According to Ukrainian officials, Russia is losing a “staggering” 900 soldiers every day. They are pleading with the West to approve the delivery of fighter jets for their counteroffensive at a Nato meeting this week.
Hanna Maliar, Ukraine’s deputy defense minister, reported on Tuesday that Ukrainian forces had retaken seven villages and opened up 90 sq km of territory in the previous week alone, giving hope that the long-awaited counteroffensive was progressing.
She did note that the Russian forces had better air support and were pelting their troops with heavy artillery fire, making the assault difficult.
The Independent was informed by Yuriy Sak, a significant counselor to the defense ministry, that despite Kyiv’s “heavy” losses to Moscow’s forces, they urgently required the supply of fighter jets to maintain the momentum. The decision, according to Mr. Sak, should be pushed through at a NATO defense ministers conference scheduled for Thursday in Brussels.
“During the last week, the losses against the Russians have been staggering: on average 900 soldiers have been killed a day by the Ukrainian army,” he said.
“But this is not an easy battle,” he added. “The Russians continue to have command of the air, they have air superiority along the frontline lines”.
He claimed that Ukraine had an urgent need for fourth-generation aircraft like F16s, a topic that was anticipated to be at the top of the cabinet meeting’s agenda in the capital of Belgium.
“Had we had F16s by now the situation would have been different,” Mr Sak added.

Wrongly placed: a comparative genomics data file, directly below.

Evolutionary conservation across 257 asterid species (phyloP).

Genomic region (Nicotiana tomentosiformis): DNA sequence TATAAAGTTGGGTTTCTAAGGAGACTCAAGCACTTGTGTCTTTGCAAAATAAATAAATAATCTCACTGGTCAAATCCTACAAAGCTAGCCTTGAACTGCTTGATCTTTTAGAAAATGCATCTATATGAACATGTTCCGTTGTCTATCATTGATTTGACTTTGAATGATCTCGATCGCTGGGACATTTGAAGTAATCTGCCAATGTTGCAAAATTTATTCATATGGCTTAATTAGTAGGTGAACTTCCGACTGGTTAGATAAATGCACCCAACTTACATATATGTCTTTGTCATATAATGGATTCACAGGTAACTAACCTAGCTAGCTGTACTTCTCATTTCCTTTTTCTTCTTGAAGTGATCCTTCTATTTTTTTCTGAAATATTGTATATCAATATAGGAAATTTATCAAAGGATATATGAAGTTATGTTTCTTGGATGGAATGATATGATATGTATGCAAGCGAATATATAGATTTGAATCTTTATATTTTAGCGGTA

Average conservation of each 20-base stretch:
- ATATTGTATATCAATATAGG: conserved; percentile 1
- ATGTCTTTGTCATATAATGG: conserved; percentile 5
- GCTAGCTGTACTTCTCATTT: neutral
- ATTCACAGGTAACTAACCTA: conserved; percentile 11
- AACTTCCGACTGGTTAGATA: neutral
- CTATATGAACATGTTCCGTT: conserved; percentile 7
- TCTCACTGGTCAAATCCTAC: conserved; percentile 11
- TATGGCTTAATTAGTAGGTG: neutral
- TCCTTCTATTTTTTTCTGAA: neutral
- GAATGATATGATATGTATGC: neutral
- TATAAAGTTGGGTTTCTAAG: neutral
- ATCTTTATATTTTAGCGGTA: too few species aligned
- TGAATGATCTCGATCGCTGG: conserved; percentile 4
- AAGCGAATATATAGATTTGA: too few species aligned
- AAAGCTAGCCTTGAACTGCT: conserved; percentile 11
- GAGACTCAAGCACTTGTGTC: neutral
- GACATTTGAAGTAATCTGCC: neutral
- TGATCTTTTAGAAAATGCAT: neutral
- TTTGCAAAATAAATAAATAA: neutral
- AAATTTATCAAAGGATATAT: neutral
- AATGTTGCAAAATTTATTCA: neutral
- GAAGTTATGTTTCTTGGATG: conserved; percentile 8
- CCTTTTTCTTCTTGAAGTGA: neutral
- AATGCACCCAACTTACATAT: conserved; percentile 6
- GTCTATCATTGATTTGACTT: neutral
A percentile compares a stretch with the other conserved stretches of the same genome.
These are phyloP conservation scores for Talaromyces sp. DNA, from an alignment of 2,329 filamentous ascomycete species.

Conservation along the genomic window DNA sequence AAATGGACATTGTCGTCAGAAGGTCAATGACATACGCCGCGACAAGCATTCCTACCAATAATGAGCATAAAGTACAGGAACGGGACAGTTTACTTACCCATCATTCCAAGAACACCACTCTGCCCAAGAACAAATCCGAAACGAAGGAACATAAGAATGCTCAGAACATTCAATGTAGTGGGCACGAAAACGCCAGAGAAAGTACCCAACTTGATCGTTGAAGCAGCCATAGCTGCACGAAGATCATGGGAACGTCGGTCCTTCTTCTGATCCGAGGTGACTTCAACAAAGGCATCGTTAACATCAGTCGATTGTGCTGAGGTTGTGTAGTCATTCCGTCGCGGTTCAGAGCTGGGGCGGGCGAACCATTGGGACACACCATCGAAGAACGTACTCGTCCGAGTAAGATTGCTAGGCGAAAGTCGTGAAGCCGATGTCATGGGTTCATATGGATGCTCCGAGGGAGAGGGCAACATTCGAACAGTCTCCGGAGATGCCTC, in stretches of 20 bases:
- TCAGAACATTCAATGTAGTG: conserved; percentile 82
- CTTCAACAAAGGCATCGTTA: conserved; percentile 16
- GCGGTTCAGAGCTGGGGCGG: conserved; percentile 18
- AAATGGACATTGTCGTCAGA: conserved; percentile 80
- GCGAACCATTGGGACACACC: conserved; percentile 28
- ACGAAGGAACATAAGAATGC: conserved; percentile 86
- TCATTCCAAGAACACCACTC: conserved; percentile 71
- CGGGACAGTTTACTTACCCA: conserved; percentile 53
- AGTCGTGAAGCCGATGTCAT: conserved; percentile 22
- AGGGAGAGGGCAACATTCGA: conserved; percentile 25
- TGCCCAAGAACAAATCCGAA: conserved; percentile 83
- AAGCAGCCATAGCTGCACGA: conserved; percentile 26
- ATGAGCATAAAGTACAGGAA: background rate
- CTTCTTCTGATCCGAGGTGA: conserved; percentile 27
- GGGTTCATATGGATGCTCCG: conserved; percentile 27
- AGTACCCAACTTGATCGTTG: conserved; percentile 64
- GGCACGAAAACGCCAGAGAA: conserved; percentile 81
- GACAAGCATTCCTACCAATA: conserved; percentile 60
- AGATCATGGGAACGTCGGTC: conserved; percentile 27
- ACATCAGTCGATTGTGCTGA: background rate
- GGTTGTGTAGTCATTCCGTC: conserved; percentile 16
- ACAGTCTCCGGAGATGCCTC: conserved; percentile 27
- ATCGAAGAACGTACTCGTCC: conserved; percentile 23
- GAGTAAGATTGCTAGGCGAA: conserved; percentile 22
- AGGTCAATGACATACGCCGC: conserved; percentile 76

“We hope that watching how the counteroffensive develops is another important argument in favour of speeding up the process of creating this fighter jet coalition.”
No Ukrainian victories have been acknowledged by Russia, which instead claimed that it had effectively repulsed attempts to seize Donetsk area’s eastern portion.
Tuesday, President Vladimir Putin asserted that Ukrainian fatalities were ten times greater than those suffered by Russian troops in a televised discussion with military bloggers. He added that although the objectives of Moscow’s invasion might alter in response to the circumstances, their core nature would not.
Although it has widely publicized its long-awaited counteroffensive and even released a cinematic trailer with video from the front lines, Ukraine has remained mum on the specifics of the operation.
As the camera zoomed in and the caption read, “Plans love silence,” the Ministry of Defence this week broadcast a cryptic 30-second video showing the nation’s spymaster Kyrylo Budanov sitting quietly behind his desk.
The onslaught is just getting started; tens of thousands of new Ukrainian soldiers as well as hundreds of Western armoured vehicles have not yet joined the fray. But Kyiv has already asserted that considerable progress has been made.
In the meantime, Russia has increased its missile attacks on cities. It struck Kryvyi Rih, the hometown of Volodymyr Zelensky, on Tuesday and killed at least 11 people inside an apartment complex and a warehouse. More than a dozen additional people were reportedly injured. “More terrorist missiles,” Mr. Zelensky remarked on Telegram. “Russian killers are still at war with residential structures, regular cities, and people.”
Additionally, air raid alarms were heard throughout the entire country of Ukraine. According to military sources in Kiev, air defence forces shot down all Russian missiles aimed towards the city.
While Kyiv conducts counteroffensive operations, Russia has also accused Ukraine of firing cross-border shells onto Russian territory.
Additionally, it posted video footage of what it claimed to be US- and German-made Bradley Fighting Vehicles and Leopard tanks that had been captured in combat.
Russia has been accused by Ukraine of detonating a significant dam in the southern Kherson region this month, releasing one of Europe’s largest reservoirs over the region.
Russia has refuted the charges and asserted that Kyiv destroyed its own dam.
Mr. Sak described the dam explosion as a “terrorist attack” and a “war crime,” adding that it was done to “slow down or thwart” counteroffensive operations.
“We had made contingency plans … It has not had a considerable impact on our military plans,” he said.